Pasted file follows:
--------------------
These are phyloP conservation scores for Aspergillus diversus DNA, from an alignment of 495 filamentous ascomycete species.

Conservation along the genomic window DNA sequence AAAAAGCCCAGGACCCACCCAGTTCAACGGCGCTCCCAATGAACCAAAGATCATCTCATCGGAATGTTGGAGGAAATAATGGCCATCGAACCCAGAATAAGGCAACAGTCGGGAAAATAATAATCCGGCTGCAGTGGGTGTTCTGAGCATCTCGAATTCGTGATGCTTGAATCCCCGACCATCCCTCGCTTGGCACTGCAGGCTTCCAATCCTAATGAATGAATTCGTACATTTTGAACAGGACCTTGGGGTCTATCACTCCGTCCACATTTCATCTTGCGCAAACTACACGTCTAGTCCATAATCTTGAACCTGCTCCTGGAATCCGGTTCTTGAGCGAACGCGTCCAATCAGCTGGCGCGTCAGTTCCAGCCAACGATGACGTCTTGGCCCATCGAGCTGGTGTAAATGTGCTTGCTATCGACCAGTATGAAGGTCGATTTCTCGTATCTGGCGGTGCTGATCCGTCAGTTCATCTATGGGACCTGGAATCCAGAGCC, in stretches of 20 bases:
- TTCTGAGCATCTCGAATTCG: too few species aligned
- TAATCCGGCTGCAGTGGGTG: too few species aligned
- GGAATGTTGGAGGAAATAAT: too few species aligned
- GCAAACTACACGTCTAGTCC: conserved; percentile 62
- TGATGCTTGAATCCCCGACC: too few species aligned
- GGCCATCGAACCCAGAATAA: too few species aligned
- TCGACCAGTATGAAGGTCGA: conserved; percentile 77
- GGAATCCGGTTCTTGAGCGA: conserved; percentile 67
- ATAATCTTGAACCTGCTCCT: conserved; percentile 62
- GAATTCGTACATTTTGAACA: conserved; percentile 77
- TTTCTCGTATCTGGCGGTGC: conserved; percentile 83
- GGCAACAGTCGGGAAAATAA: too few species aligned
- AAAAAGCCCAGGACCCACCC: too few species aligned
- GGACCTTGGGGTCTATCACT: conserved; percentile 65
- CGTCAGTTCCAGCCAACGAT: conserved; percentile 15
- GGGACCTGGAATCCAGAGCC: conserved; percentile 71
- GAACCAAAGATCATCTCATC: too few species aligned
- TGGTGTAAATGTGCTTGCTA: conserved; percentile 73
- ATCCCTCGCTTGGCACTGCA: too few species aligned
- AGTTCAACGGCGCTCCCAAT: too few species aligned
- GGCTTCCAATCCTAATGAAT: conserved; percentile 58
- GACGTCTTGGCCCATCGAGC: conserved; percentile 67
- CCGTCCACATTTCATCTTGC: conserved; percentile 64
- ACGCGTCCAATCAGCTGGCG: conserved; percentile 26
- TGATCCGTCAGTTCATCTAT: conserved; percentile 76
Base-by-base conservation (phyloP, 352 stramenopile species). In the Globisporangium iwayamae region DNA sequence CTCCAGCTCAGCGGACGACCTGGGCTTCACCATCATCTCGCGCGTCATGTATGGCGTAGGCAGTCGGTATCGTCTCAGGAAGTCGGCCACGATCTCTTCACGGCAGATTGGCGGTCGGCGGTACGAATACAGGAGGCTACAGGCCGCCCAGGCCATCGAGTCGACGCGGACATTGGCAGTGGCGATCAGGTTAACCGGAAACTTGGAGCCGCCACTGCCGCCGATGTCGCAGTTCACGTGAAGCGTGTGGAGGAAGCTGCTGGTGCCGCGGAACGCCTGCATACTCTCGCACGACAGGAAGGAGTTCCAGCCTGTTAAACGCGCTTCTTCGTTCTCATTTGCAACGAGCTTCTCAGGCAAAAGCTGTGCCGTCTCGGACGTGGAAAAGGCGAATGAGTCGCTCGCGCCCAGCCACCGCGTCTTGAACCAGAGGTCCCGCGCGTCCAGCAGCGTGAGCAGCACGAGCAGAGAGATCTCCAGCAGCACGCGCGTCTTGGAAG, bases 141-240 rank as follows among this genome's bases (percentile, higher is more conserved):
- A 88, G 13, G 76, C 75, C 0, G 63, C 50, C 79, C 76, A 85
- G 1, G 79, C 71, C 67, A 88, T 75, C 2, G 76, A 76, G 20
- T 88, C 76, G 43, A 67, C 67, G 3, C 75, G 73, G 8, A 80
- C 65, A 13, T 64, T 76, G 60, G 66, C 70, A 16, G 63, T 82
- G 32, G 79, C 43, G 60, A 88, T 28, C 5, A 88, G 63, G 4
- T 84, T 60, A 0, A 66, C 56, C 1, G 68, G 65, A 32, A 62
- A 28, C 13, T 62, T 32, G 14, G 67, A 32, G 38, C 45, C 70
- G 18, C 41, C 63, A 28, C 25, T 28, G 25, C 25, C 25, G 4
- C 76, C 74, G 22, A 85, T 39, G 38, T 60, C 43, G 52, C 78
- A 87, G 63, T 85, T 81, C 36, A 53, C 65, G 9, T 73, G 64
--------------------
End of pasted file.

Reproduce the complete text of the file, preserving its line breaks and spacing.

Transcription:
These are phyloP conservation scores for Aspergillus diversus DNA, from an alignment of 495 filamentous ascomycete species.

Conservation along the genomic window DNA sequence AAAAAGCCCAGGACCCACCCAGTTCAACGGCGCTCCCAATGAACCAAAGATCATCTCATCGGAATGTTGGAGGAAATAATGGCCATCGAACCCAGAATAAGGCAACAGTCGGGAAAATAATAATCCGGCTGCAGTGGGTGTTCTGAGCATCTCGAATTCGTGATGCTTGAATCCCCGACCATCCCTCGCTTGGCACTGCAGGCTTCCAATCCTAATGAATGAATTCGTACATTTTGAACAGGACCTTGGGGTCTATCACTCCGTCCACATTTCATCTTGCGCAAACTACACGTCTAGTCCATAATCTTGAACCTGCTCCTGGAATCCGGTTCTTGAGCGAACGCGTCCAATCAGCTGGCGCGTCAGTTCCAGCCAACGATGACGTCTTGGCCCATCGAGCTGGTGTAAATGTGCTTGCTATCGACCAGTATGAAGGTCGATTTCTCGTATCTGGCGGTGCTGATCCGTCAGTTCATCTATGGGACCTGGAATCCAGAGCC, in stretches of 20 bases:
- TTCTGAGCATCTCGAATTCG: too few species aligned
- TAATCCGGCTGCAGTGGGTG: too few species aligned
- GGAATGTTGGAGGAAATAAT: too few species aligned
- GCAAACTACACGTCTAGTCC: conserved; percentile 62
- TGATGCTTGAATCCCCGACC: too few species aligned
- GGCCATCGAACCCAGAATAA: too few species aligned
- TCGACCAGTATGAAGGTCGA: conserved; percentile 77
- GGAATCCGGTTCTTGAGCGA: conserved; percentile 67
- ATAATCTTGAACCTGCTCCT: conserved; percentile 62
- GAATTCGTACATTTTGAACA: conserved; percentile 77
- TTTCTCGTATCTGGCGGTGC: conserved; percentile 83
- GGCAACAGTCGGGAAAATAA: too few species aligned
- AAAAAGCCCAGGACCCACCC: too few species aligned
- GGACCTTGGGGTCTATCACT: conserved; percentile 65
- CGTCAGTTCCAGCCAACGAT: conserved; percentile 15
- GGGACCTGGAATCCAGAGCC: conserved; percentile 71
- GAACCAAAGATCATCTCATC: too few species aligned
- TGGTGTAAATGTGCTTGCTA: conserved; percentile 73
- ATCCCTCGCTTGGCACTGCA: too few species aligned
- AGTTCAACGGCGCTCCCAAT: too few species aligned
- GGCTTCCAATCCTAATGAAT: conserved; percentile 58
- GACGTCTTGGCCCATCGAGC: conserved; percentile 67
- CCGTCCACATTTCATCTTGC: conserved; percentile 64
- ACGCGTCCAATCAGCTGGCG: conserved; percentile 26
- TGATCCGTCAGTTCATCTAT: conserved; percentile 76
Base-by-base conservation (phyloP, 352 stramenopile species). In the Globisporangium iwayamae region DNA sequence CTCCAGCTCAGCGGACGACCTGGGCTTCACCATCATCTCGCGCGTCATGTATGGCGTAGGCAGTCGGTATCGTCTCAGGAAGTCGGCCACGATCTCTTCACGGCAGATTGGCGGTCGGCGGTACGAATACAGGAGGCTACAGGCCGCCCAGGCCATCGAGTCGACGCGGACATTGGCAGTGGCGATCAGGTTAACCGGAAACTTGGAGCCGCCACTGCCGCCGATGTCGCAGTTCACGTGAAGCGTGTGGAGGAAGCTGCTGGTGCCGCGGAACGCCTGCATACTCTCGCACGACAGGAAGGAGTTCCAGCCTGTTAAACGCGCTTCTTCGTTCTCATTTGCAACGAGCTTCTCAGGCAAAAGCTGTGCCGTCTCGGACGTGGAAAAGGCGAATGAGTCGCTCGCGCCCAGCCACCGCGTCTTGAACCAGAGGTCCCGCGCGTCCAGCAGCGTGAGCAGCACGAGCAGAGAGATCTCCAGCAGCACGCGCGTCTTGGAAG, bases 141-240 rank as follows among this genome's bases (percentile, higher is more conserved):
- A 88, G 13, G 76, C 75, C 0, G 63, C 50, C 79, C 76, A 85
- G 1, G 79, C 71, C 67, A 88, T 75, C 2, G 76, A 76, G 20
- T 88, C 76, G 43, A 67, C 67, G 3, C 75, G 73, G 8, A 80
- C 65, A 13, T 64, T 76, G 60, G 66, C 70, A 16, G 63, T 82
- G 32, G 79, C 43, G 60, A 88, T 28, C 5, A 88, G 63, G 4
- T 84, T 60, A 0, A 66, C 56, C 1, G 68, G 65, A 32, A 62
- A 28, C 13, T 62, T 32, G 14, G 67, A 32, G 38, C 45, C 70
- G 18, C 41, C 63, A 28, C 25, T 28, G 25, C 25, C 25, G 4
- C 76, C 74, G 22, A 85, T 39, G 38, T 60, C 43, G 52, C 78
- A 87, G 63, T 85, T 81, C 36, A 53, C 65, G 9, T 73, G 64